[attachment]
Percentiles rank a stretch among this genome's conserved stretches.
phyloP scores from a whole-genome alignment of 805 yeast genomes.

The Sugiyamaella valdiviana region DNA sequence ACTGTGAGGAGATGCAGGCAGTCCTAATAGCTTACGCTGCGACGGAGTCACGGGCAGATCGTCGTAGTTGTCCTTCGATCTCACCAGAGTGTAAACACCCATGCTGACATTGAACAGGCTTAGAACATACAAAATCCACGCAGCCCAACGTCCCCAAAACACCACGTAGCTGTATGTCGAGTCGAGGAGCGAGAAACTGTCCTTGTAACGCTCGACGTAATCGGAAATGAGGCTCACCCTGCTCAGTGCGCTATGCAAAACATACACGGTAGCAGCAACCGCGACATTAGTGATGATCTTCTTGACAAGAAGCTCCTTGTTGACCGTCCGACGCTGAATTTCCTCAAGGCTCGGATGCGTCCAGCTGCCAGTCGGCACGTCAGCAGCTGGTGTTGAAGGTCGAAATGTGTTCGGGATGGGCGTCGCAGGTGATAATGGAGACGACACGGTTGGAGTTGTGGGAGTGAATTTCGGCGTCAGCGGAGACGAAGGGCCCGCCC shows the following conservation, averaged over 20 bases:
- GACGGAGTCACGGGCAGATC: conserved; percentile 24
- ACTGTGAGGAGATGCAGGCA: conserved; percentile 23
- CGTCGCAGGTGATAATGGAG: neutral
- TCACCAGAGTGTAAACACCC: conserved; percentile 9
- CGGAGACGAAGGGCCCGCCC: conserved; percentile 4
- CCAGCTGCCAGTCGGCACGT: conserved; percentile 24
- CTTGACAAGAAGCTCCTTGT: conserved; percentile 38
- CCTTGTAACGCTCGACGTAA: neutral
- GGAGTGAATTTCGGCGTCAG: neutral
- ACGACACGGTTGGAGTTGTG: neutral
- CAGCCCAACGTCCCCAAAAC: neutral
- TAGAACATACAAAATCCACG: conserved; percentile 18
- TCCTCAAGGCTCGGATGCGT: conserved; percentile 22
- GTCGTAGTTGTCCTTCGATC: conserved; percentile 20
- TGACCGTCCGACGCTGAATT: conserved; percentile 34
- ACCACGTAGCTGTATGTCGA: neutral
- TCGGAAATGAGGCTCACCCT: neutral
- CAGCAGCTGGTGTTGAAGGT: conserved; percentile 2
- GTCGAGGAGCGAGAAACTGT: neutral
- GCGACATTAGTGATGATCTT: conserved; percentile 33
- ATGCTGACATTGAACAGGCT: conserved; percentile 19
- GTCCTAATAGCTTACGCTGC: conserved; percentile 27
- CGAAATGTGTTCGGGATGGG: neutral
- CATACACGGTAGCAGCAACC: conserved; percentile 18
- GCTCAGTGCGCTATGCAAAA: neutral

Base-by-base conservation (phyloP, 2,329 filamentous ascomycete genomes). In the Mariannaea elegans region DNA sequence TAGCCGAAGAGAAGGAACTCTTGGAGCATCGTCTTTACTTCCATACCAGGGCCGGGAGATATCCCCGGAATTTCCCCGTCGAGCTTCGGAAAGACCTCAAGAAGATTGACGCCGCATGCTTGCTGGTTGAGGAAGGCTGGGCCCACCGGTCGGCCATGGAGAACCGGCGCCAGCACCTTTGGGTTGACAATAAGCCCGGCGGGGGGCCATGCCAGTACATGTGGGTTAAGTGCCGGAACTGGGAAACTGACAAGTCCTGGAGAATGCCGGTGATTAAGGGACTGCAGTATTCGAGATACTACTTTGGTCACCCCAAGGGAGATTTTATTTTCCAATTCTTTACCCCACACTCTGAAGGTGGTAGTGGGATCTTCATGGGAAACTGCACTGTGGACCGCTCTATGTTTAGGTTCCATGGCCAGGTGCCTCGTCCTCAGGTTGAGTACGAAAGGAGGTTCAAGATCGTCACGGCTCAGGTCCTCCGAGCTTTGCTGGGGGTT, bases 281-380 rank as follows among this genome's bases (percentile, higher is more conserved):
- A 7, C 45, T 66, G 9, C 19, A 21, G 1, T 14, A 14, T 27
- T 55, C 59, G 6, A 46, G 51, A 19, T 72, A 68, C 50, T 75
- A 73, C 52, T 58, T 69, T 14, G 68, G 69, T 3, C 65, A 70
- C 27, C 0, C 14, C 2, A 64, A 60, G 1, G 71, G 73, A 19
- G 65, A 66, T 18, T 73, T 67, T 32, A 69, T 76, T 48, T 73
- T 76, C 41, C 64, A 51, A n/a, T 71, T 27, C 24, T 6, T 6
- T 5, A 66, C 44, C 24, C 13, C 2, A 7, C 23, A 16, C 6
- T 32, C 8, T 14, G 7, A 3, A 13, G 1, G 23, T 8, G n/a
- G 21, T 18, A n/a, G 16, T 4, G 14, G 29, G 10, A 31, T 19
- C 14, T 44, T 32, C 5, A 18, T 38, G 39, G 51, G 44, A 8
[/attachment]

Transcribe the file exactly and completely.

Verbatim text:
Percentiles rank a stretch among this genome's conserved stretches.
phyloP scores from a whole-genome alignment of 805 yeast genomes.

The Sugiyamaella valdiviana region DNA sequence ACTGTGAGGAGATGCAGGCAGTCCTAATAGCTTACGCTGCGACGGAGTCACGGGCAGATCGTCGTAGTTGTCCTTCGATCTCACCAGAGTGTAAACACCCATGCTGACATTGAACAGGCTTAGAACATACAAAATCCACGCAGCCCAACGTCCCCAAAACACCACGTAGCTGTATGTCGAGTCGAGGAGCGAGAAACTGTCCTTGTAACGCTCGACGTAATCGGAAATGAGGCTCACCCTGCTCAGTGCGCTATGCAAAACATACACGGTAGCAGCAACCGCGACATTAGTGATGATCTTCTTGACAAGAAGCTCCTTGTTGACCGTCCGACGCTGAATTTCCTCAAGGCTCGGATGCGTCCAGCTGCCAGTCGGCACGTCAGCAGCTGGTGTTGAAGGTCGAAATGTGTTCGGGATGGGCGTCGCAGGTGATAATGGAGACGACACGGTTGGAGTTGTGGGAGTGAATTTCGGCGTCAGCGGAGACGAAGGGCCCGCCC shows the following conservation, averaged over 20 bases:
- GACGGAGTCACGGGCAGATC: conserved; percentile 24
- ACTGTGAGGAGATGCAGGCA: conserved; percentile 23
- CGTCGCAGGTGATAATGGAG: neutral
- TCACCAGAGTGTAAACACCC: conserved; percentile 9
- CGGAGACGAAGGGCCCGCCC: conserved; percentile 4
- CCAGCTGCCAGTCGGCACGT: conserved; percentile 24
- CTTGACAAGAAGCTCCTTGT: conserved; percentile 38
- CCTTGTAACGCTCGACGTAA: neutral
- GGAGTGAATTTCGGCGTCAG: neutral
- ACGACACGGTTGGAGTTGTG: neutral
- CAGCCCAACGTCCCCAAAAC: neutral
- TAGAACATACAAAATCCACG: conserved; percentile 18
- TCCTCAAGGCTCGGATGCGT: conserved; percentile 22
- GTCGTAGTTGTCCTTCGATC: conserved; percentile 20
- TGACCGTCCGACGCTGAATT: conserved; percentile 34
- ACCACGTAGCTGTATGTCGA: neutral
- TCGGAAATGAGGCTCACCCT: neutral
- CAGCAGCTGGTGTTGAAGGT: conserved; percentile 2
- GTCGAGGAGCGAGAAACTGT: neutral
- GCGACATTAGTGATGATCTT: conserved; percentile 33
- ATGCTGACATTGAACAGGCT: conserved; percentile 19
- GTCCTAATAGCTTACGCTGC: conserved; percentile 27
- CGAAATGTGTTCGGGATGGG: neutral
- CATACACGGTAGCAGCAACC: conserved; percentile 18
- GCTCAGTGCGCTATGCAAAA: neutral

Base-by-base conservation (phyloP, 2,329 filamentous ascomycete genomes). In the Mariannaea elegans region DNA sequence TAGCCGAAGAGAAGGAACTCTTGGAGCATCGTCTTTACTTCCATACCAGGGCCGGGAGATATCCCCGGAATTTCCCCGTCGAGCTTCGGAAAGACCTCAAGAAGATTGACGCCGCATGCTTGCTGGTTGAGGAAGGCTGGGCCCACCGGTCGGCCATGGAGAACCGGCGCCAGCACCTTTGGGTTGACAATAAGCCCGGCGGGGGGCCATGCCAGTACATGTGGGTTAAGTGCCGGAACTGGGAAACTGACAAGTCCTGGAGAATGCCGGTGATTAAGGGACTGCAGTATTCGAGATACTACTTTGGTCACCCCAAGGGAGATTTTATTTTCCAATTCTTTACCCCACACTCTGAAGGTGGTAGTGGGATCTTCATGGGAAACTGCACTGTGGACCGCTCTATGTTTAGGTTCCATGGCCAGGTGCCTCGTCCTCAGGTTGAGTACGAAAGGAGGTTCAAGATCGTCACGGCTCAGGTCCTCCGAGCTTTGCTGGGGGTT, bases 281-380 rank as follows among this genome's bases (percentile, higher is more conserved):
- A 7, C 45, T 66, G 9, C 19, A 21, G 1, T 14, A 14, T 27
- T 55, C 59, G 6, A 46, G 51, A 19, T 72, A 68, C 50, T 75
- A 73, C 52, T 58, T 69, T 14, G 68, G 69, T 3, C 65, A 70
- C 27, C 0, C 14, C 2, A 64, A 60, G 1, G 71, G 73, A 19
- G 65, A 66, T 18, T 73, T 67, T 32, A 69, T 76, T 48, T 73
- T 76, C 41, C 64, A 51, A n/a, T 71, T 27, C 24, T 6, T 6
- T 5, A 66, C 44, C 24, C 13, C 2, A 7, C 23, A 16, C 6
- T 32, C 8, T 14, G 7, A 3, A 13, G 1, G 23, T 8, G n/a
- G 21, T 18, A n/a, G 16, T 4, G 14, G 29, G 10, A 31, T 19
- C 14, T 44, T 32, C 5, A 18, T 38, G 39, G 51, G 44, A 8